Taking a Few Lessons is Not Enough

A common misconception with music lessons is you can just take a few lessons and that’s all you need. I’m often asked, “How many lessons will I need?” The answer is a lot. Think years and years. The music you want to play is going to take a while to get to. You need to learn the basics of your instrument, the basics of reading music, and a lot more. It’s hard. I’m trying to be realistic, not discouraging.

With that said, if you practice, you’ll see a lot of progression and you’ll be able to play music that you enjoy much faster. If you make a long-term commitment to lessons, you are much more likely to succeed than if you just plan on taking a few lessons.

Finding Time to Practice

You will not get any better without practice. Period. One lesson a week and no practice equals zero progress. Music is a learned skill. You have to practice often. You should try to practice every day, or honestly you’re throwing your money away on lessons that will do nothing for you.

How long should you practice though? The more the better. I would say at bare minimum you should try to put in 15-20 minutes of practice a day. You’ll get better if you practice that much. It will be slow, but you’ll progress. A half hour to an hour would be even better though. Put your TV remote down, and do something better with your free time! Think of where you’ll be in a couple of years with an hour of music practice a day. You’ll be pretty good. Really, you’ll surprise yourself.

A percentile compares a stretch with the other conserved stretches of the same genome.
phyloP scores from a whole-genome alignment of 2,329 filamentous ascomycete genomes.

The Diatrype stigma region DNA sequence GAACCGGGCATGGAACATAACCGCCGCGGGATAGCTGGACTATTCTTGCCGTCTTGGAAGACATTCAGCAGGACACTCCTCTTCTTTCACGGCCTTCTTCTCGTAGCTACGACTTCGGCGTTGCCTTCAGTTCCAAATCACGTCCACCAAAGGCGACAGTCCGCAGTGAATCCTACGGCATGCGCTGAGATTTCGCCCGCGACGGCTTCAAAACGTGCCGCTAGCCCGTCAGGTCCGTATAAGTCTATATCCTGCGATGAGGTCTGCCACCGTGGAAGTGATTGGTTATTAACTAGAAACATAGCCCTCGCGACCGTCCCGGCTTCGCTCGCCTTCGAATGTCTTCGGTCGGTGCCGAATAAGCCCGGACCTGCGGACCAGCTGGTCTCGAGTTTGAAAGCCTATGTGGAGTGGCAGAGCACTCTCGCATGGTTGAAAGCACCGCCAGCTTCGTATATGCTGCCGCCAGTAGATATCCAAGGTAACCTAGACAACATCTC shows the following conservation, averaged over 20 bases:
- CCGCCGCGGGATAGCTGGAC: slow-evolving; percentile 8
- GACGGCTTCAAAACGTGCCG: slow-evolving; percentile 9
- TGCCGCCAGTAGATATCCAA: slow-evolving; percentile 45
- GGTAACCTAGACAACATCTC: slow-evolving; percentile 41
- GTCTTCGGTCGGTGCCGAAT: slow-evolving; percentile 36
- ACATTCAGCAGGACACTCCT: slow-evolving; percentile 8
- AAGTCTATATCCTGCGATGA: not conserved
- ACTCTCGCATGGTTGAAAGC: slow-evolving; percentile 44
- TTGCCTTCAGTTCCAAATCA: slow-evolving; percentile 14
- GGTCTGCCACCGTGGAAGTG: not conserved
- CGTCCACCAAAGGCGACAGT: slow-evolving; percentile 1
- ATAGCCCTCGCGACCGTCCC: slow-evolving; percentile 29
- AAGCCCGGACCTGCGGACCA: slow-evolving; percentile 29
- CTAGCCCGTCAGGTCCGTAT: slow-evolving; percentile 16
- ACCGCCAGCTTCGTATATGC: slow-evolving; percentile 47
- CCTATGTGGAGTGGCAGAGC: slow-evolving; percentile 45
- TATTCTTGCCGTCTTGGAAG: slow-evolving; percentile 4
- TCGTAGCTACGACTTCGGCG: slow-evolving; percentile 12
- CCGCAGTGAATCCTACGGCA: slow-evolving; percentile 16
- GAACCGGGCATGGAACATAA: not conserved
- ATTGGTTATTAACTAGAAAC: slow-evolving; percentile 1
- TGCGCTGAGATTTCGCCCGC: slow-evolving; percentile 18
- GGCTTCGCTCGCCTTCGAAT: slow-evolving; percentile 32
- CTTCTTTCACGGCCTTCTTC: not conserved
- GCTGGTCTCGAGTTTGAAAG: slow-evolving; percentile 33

Don’t Be Too Hard on Yourself

Anyone can learn. As long as you have normal physical control of your hands, and you’re mentally healthy, there’s nothing that is stopping you. Just because practicing seems to be hard for you, doesn’t mean you are incapable of learning music. It’s hard for everyone. Adults struggle, teenagers struggle, kids struggle, and professionals struggle. Those who work through the difficulties are those that reap the rewards.